By contrast, when the second fiber 20′ is a fiber of which the bending loss is reduced, the second fiber 20′ includes a cladding 22 including a plurality of layers with different refractive indexes in order to increase the bend resistance, and the latter of a cladding layer being in contact with the core and an immediately surrounding cladding layer has a lower refractive index than that of the former thereof. Specifically, here, holes 28 are formed in a second cladding on the outside of a first cladding 23 adjacent to the core 21 to extend along the core 21, thereby reducing the refractive index. With such a structure, the mode LP11 is less likely to be attenuated, and light in the mode LP11 is transmitted to the exit end of the fiber 20′ over the length of the fiber 20′ used in a building or a relay device. While the second fiber 20′ is connected at its exit end to a single-mode fiber 10 b′, etc., near a device, the mode LP11 is coupled back to the mode LP01 at the interface C4 between the fibers, thereby causing MPI. Furthermore, since the mode LP01 and the mode LP11 are transmitted through the fiber 20′ at different speeds, the re-coupling causes noise.

When interference occurs as described above, optical power I is represented, as described in NON-PATENT DOCUMENT 1, by the following expressions 2:
I=A+B cos(Φ), Φ=2πLΔn/λ  Expressions 2
where the characters A and B are coefficients, the character L is the fiber length, the character Δn is the difference between the group index of the mode LP01 and that of the mode LP11, and the character λ is the wavelength of transmission light. As seen from Expressions 2, since the difference Δn varies with a variation in temperature, the optical power I fluctuates.

In order to prevent such power fluctuations, cores may be prevented from being misaligned at the interface C3. However, since, in connection between optical fibers through connectors, end surfaces of the optical fibers fixed by the connectors are fixed while being opposed to each other, misalignment of cores at the interface cannot be completely eliminated because end surfaces of the cores cannot be located to completely coincide with each other with the current mechanical accuracy of connectors, and the centers of the optical fibers themselves are displaced from the core centers. When cores are observed using a microscope to splice optical fibers, this can prevent core misalignment. However, when fusion splicing is used for routing into buildings and wiring in relay devices, this increases cost and makes it difficult to ensure a workspace, and thus, the use of fusion splicing is very difficult in practice.

The present inventors have conducted various studies in view of the above problem, and have arrived at the present invention.

Embodiments of the present invention will be described below in detail with reference to the drawings. In the following drawings, for simplicity, like reference characters have been used to designate components having substantially the same functions.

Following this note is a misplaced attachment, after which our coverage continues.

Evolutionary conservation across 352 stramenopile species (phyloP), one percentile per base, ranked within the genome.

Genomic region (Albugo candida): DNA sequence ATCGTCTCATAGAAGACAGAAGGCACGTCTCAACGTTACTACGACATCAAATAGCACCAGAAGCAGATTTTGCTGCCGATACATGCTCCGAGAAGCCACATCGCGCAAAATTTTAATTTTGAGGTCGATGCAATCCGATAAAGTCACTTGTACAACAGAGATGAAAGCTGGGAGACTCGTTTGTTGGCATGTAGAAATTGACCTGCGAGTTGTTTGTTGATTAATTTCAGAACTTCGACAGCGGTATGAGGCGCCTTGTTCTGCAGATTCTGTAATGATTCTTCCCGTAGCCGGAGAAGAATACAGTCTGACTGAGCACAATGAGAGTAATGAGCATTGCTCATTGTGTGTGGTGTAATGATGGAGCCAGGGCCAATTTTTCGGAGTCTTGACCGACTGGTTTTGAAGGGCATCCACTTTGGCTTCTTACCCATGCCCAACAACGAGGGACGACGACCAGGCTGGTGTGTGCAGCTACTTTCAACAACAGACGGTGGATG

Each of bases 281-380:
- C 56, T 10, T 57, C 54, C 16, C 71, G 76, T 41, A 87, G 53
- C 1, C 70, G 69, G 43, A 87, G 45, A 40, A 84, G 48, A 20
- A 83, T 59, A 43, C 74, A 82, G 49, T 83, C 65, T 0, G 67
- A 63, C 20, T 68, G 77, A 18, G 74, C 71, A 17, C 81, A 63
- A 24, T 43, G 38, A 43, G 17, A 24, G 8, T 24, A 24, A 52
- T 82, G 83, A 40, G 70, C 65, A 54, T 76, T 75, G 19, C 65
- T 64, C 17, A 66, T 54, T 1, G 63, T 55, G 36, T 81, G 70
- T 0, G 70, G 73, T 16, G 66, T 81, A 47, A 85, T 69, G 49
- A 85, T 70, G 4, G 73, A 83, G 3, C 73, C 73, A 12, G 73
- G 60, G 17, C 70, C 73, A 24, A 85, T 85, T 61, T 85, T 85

First Embodiment

A first embodiment is directed to a fiber connection structure including a first single-mode fiber (hereinafter referred to as the first SMF) 10 a which is an input single-mode fiber, an output SMF 10 b, and a second SMF 20 interposed therebetween as illustrated in FIG. 1. The first SMF 10 a and the output SMF 10 b each have a single cladding 12, are normal single-mode fibers having high bending loss, and are both the same type of fibers having the same core diameter and the same cladding diameter. The second SMF 20 is a bend resistant fiber having lower bending loss than that of the first SMF 10 a and that of the output SMF 10 b.

A cladding 22 of the second SMF 20 includes a plurality of concentric layers as illustrated in FIG. 2. The second SMF 20 is configured to include a core 21, a first cladding 23, a second cladding 24, and a third cladding 25 in a sequential order from the fiber center.

The core 21 is produced by doping quartz with germanium, and has a high refractive index, and the diameter R1 of the core 21 falls within a range of greater than or equal to 8.2 μm and less than or equal to 10.2 μm. The first cladding 23 is made of pure quartz to surround the outer surface of the core 21, and has a lower refractive index than that of the core 21, and the outer diameter R2 of the first cladding 23 falls within a range of greater than or equal to 30 μm and less than or equal to 45 μm. The second cladding 24 surrounds the outer surface of the first cladding 23, and has a lower effective refractive index than that of the first cladding 23; the relative index difference between the first cladding 23 and the second cladding 24 is greater than or equal to 0.5%; and the thickness L1 of the second cladding 24 is greater than or equal to 7.4 μm (in this embodiment, 10 μm). The third cladding 25 surrounds the outer surface of the second cladding 24, and has a higher refractive index than that of the second cladding 24, and the relative index difference between the third cladding 25 and the second cladding 24 is greater than or equal to 0.5%. The outer diameter of the third cladding 25 is 125 μm. The above-described refractive indexes denote refractive indexes at the wavelength of transmission light.